Conference utility-maximisation

This next slide shows the two research questions I sought to answer in my PhD. Students scored on average 4.26, which is between 4 and 5. What’s really interesting about this chart is that… I have copies of the full report here if anyone would like one. No? Please take one! I don’t want to…

That’s just so meta: Data about data

“Sir, I think you should see this.” Imagine an 18th Century sorting office, musty and dusty with leather-bound ledgers in which were meticulously scratched with quill and ink the dates, senders, and receivers of letters. Mr Braithwaite has discerned a pattern in the correspondence of Ms Catherine Mossday. Today, she wrote to her dressmaker, a…

New year, new job

Our new year’s resolution is to help you get a job and, unlike normal resolutions, it’s not one we’ll be giving up on after a week of failed attempts to get up at 6.00am to go to the gym. For us, it starts with writing this post. For you, the first step is to decide…

Measure for Measure: Five steps to validity bliss

Haste still pays haste, and leisure answers leisure; Like doth quit like, and Measure still for Measure (Shakespeare, 1623). There are those who would have you believe that Shakespeare was writing about justice and morality and how everyone gets what they deserve in the end. But what if Shakespeare was really trying to teach us…

Studies show we should cancel Christmas

Dreaming of a white Christmas, are you? Buying presents for loved ones, eh? Office Christmas party? Wrote a letter to Santa that ended with the words “and a surprise”? Anticipation building with every Christmas card you write? It might be time to think again. Most coverage of the mid-winter festival is overly emotional and sentimental…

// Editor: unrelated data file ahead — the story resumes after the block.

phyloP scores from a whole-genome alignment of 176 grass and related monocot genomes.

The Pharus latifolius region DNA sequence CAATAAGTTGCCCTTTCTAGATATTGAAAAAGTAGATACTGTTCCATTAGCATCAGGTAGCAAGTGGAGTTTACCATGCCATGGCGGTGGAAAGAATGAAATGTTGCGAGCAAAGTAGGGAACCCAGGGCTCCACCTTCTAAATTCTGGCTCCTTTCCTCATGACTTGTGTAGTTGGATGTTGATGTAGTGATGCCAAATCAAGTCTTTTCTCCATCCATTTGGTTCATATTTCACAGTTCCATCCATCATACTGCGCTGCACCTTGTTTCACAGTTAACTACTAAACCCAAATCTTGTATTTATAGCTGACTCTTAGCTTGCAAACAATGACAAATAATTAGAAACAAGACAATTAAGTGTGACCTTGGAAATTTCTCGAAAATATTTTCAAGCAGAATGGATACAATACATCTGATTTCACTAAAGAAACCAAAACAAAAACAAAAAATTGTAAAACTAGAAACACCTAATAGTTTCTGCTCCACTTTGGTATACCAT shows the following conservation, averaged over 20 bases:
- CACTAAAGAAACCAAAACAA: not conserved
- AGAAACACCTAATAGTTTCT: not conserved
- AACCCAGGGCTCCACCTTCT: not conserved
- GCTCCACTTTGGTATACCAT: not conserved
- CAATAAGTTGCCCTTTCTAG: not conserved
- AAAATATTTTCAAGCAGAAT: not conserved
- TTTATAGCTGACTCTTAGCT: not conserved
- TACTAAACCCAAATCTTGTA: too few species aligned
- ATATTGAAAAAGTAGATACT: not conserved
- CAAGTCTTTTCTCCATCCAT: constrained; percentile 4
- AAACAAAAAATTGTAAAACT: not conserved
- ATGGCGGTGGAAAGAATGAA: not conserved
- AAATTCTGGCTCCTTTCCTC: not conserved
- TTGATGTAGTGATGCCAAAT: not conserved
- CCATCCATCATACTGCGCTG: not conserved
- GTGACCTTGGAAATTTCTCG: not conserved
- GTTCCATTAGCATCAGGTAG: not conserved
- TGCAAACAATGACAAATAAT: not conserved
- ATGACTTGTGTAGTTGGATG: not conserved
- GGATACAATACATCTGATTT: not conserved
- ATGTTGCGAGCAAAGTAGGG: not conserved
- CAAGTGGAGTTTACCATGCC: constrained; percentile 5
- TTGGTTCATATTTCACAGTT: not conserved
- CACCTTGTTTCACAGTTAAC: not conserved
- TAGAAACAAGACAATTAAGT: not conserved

Revealed: The secret life of the perfect statistical analyst for you

• You won’t believe how young she was when she learned long division • More letters after her name than you’ve had hot dinners • Check out the MOOCs on him! • SAS, SPSS, and Stata: everything you need to be pooled t-test-ready this summer • Sources: “He’s the Madonna of data analysts” This post…

Data Scientist, Data Miner, Statistician or all of the above?

It was not so long ago that Steve Lohr quoted economist Hal Varian, Chief Economist at Google at the time, as saying  “ that the sexy job in the next 10 years will be statisticians.” Lohr spoke of a “new breed of statisticians (…) that use powerful computers and sophisticated mathematical models to hunt for…

The power heuristic: When is a billion not a billion?

‘One’, ‘two’, ‘many’, or ‘one’, ‘two’, ‘two-and-one’, ‘two-and-two’, ‘two-and-two-and-one’. Learning to count is a doddle in cultures that use a base-2 counting system where knowing that there are simply lots of something is usually enough. Anthropologists marvel at their primitive abilities which compare unfavourably to higher primates and even some species of birds but most…

The necessity of teamwork

The task is simple: take a pile of car tyres, pieces of wood, and bits of string, build a 50cm platform on which you can stand, and do it quicker than everyone else. The trick is that none of the piles is intended to be sufficient so that, sooner or later, some great leader will…

With Big Data comes Big Responsibility

The citizens of the European Union have just elected 751 MEPs to the European Parliament. Across 28 countries, some 500 million citizens voted by secret ballot for public representatives. A small number of people chose to disregard the secrecy of the ballot and posted election selfies on Twitter and Facebook which showed their ballot paper;…